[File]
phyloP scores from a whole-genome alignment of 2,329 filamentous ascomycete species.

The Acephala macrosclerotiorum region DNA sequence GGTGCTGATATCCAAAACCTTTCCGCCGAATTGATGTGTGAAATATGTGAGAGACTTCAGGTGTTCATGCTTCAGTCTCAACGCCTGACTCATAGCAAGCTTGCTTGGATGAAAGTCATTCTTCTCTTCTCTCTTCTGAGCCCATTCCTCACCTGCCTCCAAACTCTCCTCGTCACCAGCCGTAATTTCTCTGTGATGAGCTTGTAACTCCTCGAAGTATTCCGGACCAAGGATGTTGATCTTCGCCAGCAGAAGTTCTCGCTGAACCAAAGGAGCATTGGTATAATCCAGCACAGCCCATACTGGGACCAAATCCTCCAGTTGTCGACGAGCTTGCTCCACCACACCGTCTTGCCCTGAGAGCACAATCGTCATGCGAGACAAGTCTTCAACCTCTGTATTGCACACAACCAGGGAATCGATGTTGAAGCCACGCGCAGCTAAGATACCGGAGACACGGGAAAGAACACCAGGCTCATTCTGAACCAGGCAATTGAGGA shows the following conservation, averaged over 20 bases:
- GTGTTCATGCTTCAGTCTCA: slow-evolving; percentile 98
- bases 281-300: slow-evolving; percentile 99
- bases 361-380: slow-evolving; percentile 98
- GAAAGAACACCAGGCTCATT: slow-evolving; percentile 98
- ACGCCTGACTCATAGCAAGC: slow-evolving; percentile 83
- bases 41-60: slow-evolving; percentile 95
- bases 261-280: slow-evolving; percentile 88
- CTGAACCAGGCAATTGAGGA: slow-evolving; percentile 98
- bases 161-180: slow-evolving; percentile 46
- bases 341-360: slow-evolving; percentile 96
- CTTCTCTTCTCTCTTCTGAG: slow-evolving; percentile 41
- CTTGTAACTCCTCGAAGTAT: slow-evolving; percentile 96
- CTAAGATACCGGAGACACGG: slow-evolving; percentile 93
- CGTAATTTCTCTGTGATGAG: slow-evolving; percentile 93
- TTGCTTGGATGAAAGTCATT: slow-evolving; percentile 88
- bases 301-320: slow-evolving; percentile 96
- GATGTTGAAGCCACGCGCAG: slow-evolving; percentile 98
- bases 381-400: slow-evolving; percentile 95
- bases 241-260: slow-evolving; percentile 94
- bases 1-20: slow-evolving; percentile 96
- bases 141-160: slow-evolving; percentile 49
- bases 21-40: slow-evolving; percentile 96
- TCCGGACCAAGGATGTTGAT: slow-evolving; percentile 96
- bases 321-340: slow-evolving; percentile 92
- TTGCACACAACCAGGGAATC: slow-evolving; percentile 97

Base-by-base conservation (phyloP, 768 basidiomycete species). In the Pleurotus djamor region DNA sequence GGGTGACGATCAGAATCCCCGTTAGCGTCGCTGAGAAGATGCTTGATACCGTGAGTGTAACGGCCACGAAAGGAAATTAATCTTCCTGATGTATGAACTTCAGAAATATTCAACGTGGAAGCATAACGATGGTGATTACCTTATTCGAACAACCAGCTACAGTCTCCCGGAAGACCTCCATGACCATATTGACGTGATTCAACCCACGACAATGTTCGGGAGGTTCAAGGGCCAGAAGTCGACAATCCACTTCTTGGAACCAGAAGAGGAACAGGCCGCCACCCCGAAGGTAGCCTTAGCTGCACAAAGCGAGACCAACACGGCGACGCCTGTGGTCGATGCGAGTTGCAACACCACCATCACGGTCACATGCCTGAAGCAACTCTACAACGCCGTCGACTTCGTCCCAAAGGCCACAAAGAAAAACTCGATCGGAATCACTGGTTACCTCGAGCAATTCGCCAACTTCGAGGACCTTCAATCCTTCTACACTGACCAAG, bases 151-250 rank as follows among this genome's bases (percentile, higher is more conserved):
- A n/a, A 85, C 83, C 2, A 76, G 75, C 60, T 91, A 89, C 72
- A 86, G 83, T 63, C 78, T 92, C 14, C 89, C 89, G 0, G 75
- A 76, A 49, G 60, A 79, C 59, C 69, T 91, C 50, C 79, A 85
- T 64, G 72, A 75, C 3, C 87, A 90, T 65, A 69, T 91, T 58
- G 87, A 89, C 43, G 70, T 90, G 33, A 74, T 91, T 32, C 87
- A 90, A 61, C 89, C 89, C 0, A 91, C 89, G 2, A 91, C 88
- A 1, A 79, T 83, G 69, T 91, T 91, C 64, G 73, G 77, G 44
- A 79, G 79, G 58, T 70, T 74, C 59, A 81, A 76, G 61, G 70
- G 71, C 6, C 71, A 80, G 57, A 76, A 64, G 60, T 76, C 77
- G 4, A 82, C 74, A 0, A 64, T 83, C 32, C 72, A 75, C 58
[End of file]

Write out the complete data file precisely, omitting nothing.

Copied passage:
phyloP scores from a whole-genome alignment of 2,329 filamentous ascomycete species.

The Acephala macrosclerotiorum region DNA sequence GGTGCTGATATCCAAAACCTTTCCGCCGAATTGATGTGTGAAATATGTGAGAGACTTCAGGTGTTCATGCTTCAGTCTCAACGCCTGACTCATAGCAAGCTTGCTTGGATGAAAGTCATTCTTCTCTTCTCTCTTCTGAGCCCATTCCTCACCTGCCTCCAAACTCTCCTCGTCACCAGCCGTAATTTCTCTGTGATGAGCTTGTAACTCCTCGAAGTATTCCGGACCAAGGATGTTGATCTTCGCCAGCAGAAGTTCTCGCTGAACCAAAGGAGCATTGGTATAATCCAGCACAGCCCATACTGGGACCAAATCCTCCAGTTGTCGACGAGCTTGCTCCACCACACCGTCTTGCCCTGAGAGCACAATCGTCATGCGAGACAAGTCTTCAACCTCTGTATTGCACACAACCAGGGAATCGATGTTGAAGCCACGCGCAGCTAAGATACCGGAGACACGGGAAAGAACACCAGGCTCATTCTGAACCAGGCAATTGAGGA shows the following conservation, averaged over 20 bases:
- GTGTTCATGCTTCAGTCTCA: slow-evolving; percentile 98
- bases 281-300: slow-evolving; percentile 99
- bases 361-380: slow-evolving; percentile 98
- GAAAGAACACCAGGCTCATT: slow-evolving; percentile 98
- ACGCCTGACTCATAGCAAGC: slow-evolving; percentile 83
- bases 41-60: slow-evolving; percentile 95
- bases 261-280: slow-evolving; percentile 88
- CTGAACCAGGCAATTGAGGA: slow-evolving; percentile 98
- bases 161-180: slow-evolving; percentile 46
- bases 341-360: slow-evolving; percentile 96
- CTTCTCTTCTCTCTTCTGAG: slow-evolving; percentile 41
- CTTGTAACTCCTCGAAGTAT: slow-evolving; percentile 96
- CTAAGATACCGGAGACACGG: slow-evolving; percentile 93
- CGTAATTTCTCTGTGATGAG: slow-evolving; percentile 93
- TTGCTTGGATGAAAGTCATT: slow-evolving; percentile 88
- bases 301-320: slow-evolving; percentile 96
- GATGTTGAAGCCACGCGCAG: slow-evolving; percentile 98
- bases 381-400: slow-evolving; percentile 95
- bases 241-260: slow-evolving; percentile 94
- bases 1-20: slow-evolving; percentile 96
- bases 141-160: slow-evolving; percentile 49
- bases 21-40: slow-evolving; percentile 96
- TCCGGACCAAGGATGTTGAT: slow-evolving; percentile 96
- bases 321-340: slow-evolving; percentile 92
- TTGCACACAACCAGGGAATC: slow-evolving; percentile 97

Base-by-base conservation (phyloP, 768 basidiomycete species). In the Pleurotus djamor region DNA sequence GGGTGACGATCAGAATCCCCGTTAGCGTCGCTGAGAAGATGCTTGATACCGTGAGTGTAACGGCCACGAAAGGAAATTAATCTTCCTGATGTATGAACTTCAGAAATATTCAACGTGGAAGCATAACGATGGTGATTACCTTATTCGAACAACCAGCTACAGTCTCCCGGAAGACCTCCATGACCATATTGACGTGATTCAACCCACGACAATGTTCGGGAGGTTCAAGGGCCAGAAGTCGACAATCCACTTCTTGGAACCAGAAGAGGAACAGGCCGCCACCCCGAAGGTAGCCTTAGCTGCACAAAGCGAGACCAACACGGCGACGCCTGTGGTCGATGCGAGTTGCAACACCACCATCACGGTCACATGCCTGAAGCAACTCTACAACGCCGTCGACTTCGTCCCAAAGGCCACAAAGAAAAACTCGATCGGAATCACTGGTTACCTCGAGCAATTCGCCAACTTCGAGGACCTTCAATCCTTCTACACTGACCAAG, bases 151-250 rank as follows among this genome's bases (percentile, higher is more conserved):
- A n/a, A 85, C 83, C 2, A 76, G 75, C 60, T 91, A 89, C 72
- A 86, G 83, T 63, C 78, T 92, C 14, C 89, C 89, G 0, G 75
- A 76, A 49, G 60, A 79, C 59, C 69, T 91, C 50, C 79, A 85
- T 64, G 72, A 75, C 3, C 87, A 90, T 65, A 69, T 91, T 58
- G 87, A 89, C 43, G 70, T 90, G 33, A 74, T 91, T 32, C 87
- A 90, A 61, C 89, C 89, C 0, A 91, C 89, G 2, A 91, C 88
- A 1, A 79, T 83, G 69, T 91, T 91, C 64, G 73, G 77, G 44
- A 79, G 79, G 58, T 70, T 74, C 59, A 81, A 76, G 61, G 70
- G 71, C 6, C 71, A 80, G 57, A 76, A 64, G 60, T 76, C 77
- G 4, A 82, C 74, A 0, A 64, T 83, C 32, C 72, A 75, C 58